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3 Trends Reshaping FinTech in 2021


by Ralph Dangelmaie and Richard Counihan

Where will FinTech focus next and what problems remain to be solved? 

©NatalyaBurova/iStock/Getty Images Plus

Since March 2020, you’ve probably read countless articles hyping the acceleration of e-commerce, the digitalization of financial services, and other clichéd FinTech predictions. But now what? If indeed COVID-19 kicked down doors for FinTech, where will the industry focus next, and what problems remain to be solved?  

To answer those questions, we joined forces. Coming from the payment space and digital auto financing, respectively, we each can offer a distinct perspective. We will consider three areas of FinTech that merit your attention.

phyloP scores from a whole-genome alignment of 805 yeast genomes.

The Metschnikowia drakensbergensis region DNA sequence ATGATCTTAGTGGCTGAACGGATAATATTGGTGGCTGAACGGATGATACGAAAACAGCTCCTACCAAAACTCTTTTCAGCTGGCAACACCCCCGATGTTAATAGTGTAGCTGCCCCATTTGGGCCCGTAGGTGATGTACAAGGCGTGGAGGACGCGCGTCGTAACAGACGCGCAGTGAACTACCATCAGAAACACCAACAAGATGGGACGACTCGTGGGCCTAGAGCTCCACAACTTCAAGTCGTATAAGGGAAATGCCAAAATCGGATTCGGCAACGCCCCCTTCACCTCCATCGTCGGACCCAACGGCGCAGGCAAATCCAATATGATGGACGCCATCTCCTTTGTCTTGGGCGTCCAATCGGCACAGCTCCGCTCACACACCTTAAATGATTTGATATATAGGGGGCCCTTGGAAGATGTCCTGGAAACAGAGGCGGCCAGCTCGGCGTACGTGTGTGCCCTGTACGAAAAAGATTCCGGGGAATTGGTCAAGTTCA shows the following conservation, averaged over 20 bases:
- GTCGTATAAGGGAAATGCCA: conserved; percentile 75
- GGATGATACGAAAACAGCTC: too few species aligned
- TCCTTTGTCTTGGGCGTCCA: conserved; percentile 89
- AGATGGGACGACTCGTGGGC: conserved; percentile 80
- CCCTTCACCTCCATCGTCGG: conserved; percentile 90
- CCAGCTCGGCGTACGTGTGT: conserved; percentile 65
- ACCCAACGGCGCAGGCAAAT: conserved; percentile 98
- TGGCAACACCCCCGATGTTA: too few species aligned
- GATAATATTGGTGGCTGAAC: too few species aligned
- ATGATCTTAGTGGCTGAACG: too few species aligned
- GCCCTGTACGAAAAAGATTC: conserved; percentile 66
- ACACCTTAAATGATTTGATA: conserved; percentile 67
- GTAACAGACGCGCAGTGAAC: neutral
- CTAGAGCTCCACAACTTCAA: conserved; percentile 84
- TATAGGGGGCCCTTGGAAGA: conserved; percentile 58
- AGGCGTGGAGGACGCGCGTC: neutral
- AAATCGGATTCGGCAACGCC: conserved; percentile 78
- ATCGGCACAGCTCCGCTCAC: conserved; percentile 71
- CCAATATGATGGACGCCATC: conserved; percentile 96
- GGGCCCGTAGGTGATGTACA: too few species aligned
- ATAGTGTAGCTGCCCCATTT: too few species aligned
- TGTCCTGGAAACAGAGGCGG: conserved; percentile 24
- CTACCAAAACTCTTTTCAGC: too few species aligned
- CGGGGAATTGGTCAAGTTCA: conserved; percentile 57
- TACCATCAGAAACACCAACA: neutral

1. “Corona-Free” Payments, Now Widely Available, Need Automation

In the 2010s, conventional wisdom said that digital payments would supplant cash, cheques, and other paper relics—eventually. Paper remained ingrained in accounts receivable (AR) and accounts payables (AP) processes, small purchases, tipping, dinner-table bill splitting, etc. Then, thanks to the pandemic, no one wanted to touch paper. Even though the danger was overdramatized, people demanded “Corona-Free” (i.e., digital) payments. Now that organizations have embraced NFC credit cards, digital wallets, and Faster Payments, what is left to do?